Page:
AMGA membership now stands at 390 medical groups in which some 117,000 physicians practice. This includes 23 groups with 4,500 doctors who have joined so far this year.
While many of the big-picture discussions in general sessions centered on the continuing evolution of accountable care organizations, in the smaller educational “breakout” sessions, speakers dealt with the nuts-and-bolts issues at the foundation of ACOs—such as integrating independent practices and cultures, and aligning both affiliated and employed physicians into a unit where everyone has their eyes on the same prize.
E-mails, texting, teleconferencing and webinars are helpful in putting these deals together, but speakers emphasized the need for folks to meet in the same place.
Perhaps this was an acknowledgement that AMGA membership tends to skew toward an older demographic. At last year's American Medical Association House of Delegates meeting, where a debate was held for the three men who were vying to be the next president-elect, the eventual winner, Dr. Peter Carmel, pledged to reach out to younger physicians by increasing the AMA's use of electronic communication. For those who feel large-scale meetings are the best way to communicate, “Our day is over,” said Carmel, a pediatric neurosurgeon from New Jersey.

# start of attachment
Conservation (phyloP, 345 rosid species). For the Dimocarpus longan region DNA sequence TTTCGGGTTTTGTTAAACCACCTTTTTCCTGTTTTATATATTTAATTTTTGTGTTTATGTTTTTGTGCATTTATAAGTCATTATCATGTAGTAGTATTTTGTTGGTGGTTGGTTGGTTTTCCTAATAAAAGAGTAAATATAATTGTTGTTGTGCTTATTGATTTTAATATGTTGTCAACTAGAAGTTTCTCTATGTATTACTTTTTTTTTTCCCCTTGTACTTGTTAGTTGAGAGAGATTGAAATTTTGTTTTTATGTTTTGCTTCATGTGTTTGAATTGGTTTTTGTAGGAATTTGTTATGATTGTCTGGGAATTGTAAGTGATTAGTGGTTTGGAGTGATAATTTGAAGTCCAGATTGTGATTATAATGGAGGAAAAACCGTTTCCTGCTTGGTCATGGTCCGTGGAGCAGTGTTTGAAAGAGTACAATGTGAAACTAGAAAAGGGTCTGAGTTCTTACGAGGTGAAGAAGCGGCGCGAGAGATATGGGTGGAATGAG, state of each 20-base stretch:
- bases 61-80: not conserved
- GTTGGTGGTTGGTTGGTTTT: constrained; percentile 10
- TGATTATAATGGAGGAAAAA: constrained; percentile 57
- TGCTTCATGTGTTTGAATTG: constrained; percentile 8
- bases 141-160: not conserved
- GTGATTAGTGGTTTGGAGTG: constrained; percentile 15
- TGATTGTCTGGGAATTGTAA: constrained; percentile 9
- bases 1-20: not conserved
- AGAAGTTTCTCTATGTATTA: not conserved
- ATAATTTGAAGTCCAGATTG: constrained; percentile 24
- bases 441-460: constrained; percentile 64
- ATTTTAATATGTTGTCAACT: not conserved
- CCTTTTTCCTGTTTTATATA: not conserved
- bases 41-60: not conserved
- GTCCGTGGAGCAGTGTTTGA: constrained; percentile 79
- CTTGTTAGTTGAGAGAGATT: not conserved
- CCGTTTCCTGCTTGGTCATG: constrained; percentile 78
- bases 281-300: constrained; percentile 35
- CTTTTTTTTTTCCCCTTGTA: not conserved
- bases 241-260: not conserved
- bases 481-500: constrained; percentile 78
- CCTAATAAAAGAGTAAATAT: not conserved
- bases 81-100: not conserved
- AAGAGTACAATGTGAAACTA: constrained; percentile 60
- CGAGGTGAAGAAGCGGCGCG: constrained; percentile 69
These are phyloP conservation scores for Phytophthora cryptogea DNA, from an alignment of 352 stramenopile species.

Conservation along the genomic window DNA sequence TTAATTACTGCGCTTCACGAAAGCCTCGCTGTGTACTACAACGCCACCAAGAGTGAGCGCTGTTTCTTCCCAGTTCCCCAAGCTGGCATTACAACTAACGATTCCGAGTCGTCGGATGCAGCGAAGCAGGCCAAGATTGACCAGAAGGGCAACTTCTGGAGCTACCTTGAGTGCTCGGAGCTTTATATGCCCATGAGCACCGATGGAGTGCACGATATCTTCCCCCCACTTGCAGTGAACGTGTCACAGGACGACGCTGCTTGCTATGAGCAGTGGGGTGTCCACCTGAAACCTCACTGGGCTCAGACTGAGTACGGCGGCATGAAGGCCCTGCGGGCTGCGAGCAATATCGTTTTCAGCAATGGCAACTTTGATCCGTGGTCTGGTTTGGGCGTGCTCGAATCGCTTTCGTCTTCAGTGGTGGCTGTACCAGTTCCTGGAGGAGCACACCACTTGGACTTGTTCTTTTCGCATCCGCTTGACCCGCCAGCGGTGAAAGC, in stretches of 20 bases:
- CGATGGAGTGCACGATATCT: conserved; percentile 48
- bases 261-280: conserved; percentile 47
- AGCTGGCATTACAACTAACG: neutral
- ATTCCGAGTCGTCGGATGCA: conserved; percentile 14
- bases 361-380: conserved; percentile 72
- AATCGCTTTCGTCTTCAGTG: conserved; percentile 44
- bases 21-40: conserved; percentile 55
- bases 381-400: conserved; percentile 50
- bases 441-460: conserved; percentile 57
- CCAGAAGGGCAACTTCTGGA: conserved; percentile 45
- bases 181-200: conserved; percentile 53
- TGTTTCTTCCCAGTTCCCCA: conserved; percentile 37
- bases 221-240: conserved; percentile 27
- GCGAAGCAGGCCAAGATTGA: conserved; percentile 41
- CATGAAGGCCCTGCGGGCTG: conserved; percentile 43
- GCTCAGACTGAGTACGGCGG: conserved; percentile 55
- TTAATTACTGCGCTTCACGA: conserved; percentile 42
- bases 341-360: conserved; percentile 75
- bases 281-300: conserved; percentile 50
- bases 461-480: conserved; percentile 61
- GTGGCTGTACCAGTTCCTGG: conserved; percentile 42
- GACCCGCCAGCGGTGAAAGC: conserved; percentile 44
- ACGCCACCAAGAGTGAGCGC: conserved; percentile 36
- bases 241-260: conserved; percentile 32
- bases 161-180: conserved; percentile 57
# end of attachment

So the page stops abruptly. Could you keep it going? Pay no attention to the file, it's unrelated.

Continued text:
This was not the message sent to people attending the AMGA breakout sessions.
In recalling the Jan. 1, 2008 integration of three Northern California medical groups that were already affiliated with Sutter Health—Camino Medical Group, Palo Alto Medical Clinic and Santa Cruz Medical Clinic—Dr. Don Wreden, president and CEO of the Sutter Medical Group, described the deal as a “15-pound merger” because of the weekly dinners held between the principals involved.
In addition to the dinners, there were also all kinds of electronic correspondence, but Wreden stressed that “there is power in face-to-face communication and getting people together.”
He noted another reason why such communication is necessary, especially during the rumormongering that goes on before a large business deal.
“Never underestimate the capacity of intelligent people to generate apocalyptic fantasies,” Wreden said.
Dr. Alan Kaplan, vice president and chief medical officer of Iowa Health System, Des Moines, discussed his organization's ongoing merger talks with other local groups, and said, “You can never over-communicate.”
Dr. Robert Altman, with the Gould Medical Group in Modesto, Calif., discussed his organization's expansion and explained how events such as dinners and wine tastings helped put people's minds at ease.
“People assumed something bad was happening,” Altman said. “The point was to get everyone together and hear the same message.”